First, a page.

How to verify incident implant angles on medium current implants

BOBBY ISAACS and ANYA CORNELL, Texas Instruments, Dallas, Tex.

Results can depend on the properties of the wafers used, the conditions of the implant, the conditions of the anneal process, and even the measurement technique.

Semiconductor chip geometries continue to shrink, causing once unimportant parameters in the manufacturing process to become more critical. With the shrinkage in transistor size and requirements for improved precision in devices, ion implantation has become an increasingly more delicate and accurate operation. Implantation angle has become extremely important as transistors have decreased in size and voltage specifications. Adjustment and pocket implants, channeling implants, and high accuracy sidewall and HALO implants have become requirements for high performance, with little to no tolerance for incorrect implantation placement.

FIGURE 1. Illustration of wafer slicing angle and associated offset.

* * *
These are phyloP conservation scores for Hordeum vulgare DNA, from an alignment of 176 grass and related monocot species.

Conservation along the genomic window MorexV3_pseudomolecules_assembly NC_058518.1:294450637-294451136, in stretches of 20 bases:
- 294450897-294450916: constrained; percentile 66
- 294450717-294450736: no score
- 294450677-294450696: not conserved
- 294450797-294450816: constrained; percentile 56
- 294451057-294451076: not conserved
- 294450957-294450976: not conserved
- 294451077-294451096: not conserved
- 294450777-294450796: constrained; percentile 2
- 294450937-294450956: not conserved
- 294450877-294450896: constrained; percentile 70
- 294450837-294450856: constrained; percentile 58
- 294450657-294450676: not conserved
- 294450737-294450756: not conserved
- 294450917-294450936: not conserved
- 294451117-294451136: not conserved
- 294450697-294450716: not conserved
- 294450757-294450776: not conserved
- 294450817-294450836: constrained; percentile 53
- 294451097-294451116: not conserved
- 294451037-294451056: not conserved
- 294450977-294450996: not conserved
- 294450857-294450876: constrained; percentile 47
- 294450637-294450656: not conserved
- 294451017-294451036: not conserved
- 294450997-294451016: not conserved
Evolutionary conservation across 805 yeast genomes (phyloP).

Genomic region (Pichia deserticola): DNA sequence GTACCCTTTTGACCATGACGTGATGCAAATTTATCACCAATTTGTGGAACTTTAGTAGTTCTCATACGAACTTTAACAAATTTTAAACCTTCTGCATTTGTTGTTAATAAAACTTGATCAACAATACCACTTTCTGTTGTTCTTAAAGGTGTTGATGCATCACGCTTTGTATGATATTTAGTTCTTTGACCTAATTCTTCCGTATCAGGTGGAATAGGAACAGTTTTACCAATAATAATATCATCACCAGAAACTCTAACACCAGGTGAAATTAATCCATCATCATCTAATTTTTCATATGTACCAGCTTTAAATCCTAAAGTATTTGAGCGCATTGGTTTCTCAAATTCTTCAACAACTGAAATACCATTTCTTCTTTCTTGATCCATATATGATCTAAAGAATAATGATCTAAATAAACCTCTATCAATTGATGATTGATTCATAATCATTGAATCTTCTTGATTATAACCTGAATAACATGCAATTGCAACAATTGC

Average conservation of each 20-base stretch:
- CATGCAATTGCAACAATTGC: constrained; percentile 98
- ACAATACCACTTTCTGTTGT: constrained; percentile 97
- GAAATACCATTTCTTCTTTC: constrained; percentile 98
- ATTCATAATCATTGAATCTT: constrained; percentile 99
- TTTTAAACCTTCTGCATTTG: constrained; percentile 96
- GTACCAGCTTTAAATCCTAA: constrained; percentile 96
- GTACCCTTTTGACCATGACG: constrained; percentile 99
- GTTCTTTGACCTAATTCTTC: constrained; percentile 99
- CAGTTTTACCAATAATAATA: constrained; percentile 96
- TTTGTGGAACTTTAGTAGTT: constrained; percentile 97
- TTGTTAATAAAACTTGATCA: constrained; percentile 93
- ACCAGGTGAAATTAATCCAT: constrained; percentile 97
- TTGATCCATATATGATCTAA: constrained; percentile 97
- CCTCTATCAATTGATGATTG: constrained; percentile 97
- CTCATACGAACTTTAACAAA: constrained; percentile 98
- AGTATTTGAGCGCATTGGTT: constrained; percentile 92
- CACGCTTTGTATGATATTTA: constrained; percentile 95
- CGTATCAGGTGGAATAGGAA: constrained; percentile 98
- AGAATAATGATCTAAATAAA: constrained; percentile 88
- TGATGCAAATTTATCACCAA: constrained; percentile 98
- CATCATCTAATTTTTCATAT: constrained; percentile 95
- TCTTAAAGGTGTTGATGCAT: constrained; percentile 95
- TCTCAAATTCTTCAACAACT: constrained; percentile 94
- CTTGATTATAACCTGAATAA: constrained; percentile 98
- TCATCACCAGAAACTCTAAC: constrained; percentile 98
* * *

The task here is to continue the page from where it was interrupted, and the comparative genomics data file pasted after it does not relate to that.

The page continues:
Older generations of ion implanters have been designed with only cursory regard to the extreme precision now required for implant placement. Because of this, semiconductor manufacturers must regularly monitor the implantation angle of these tools as part of normal production operations. In this monitoring, multiple potential issues exist that could cause a misinterpretation of the proper implantation angle, resulting in faulty tool calibration or production of out of tolerance product. This article will describe several variables to be considered when defining the angle of implant for a tool, and offer recommended conditions to achieve reliable and repeatable performance on two older implant tool sets.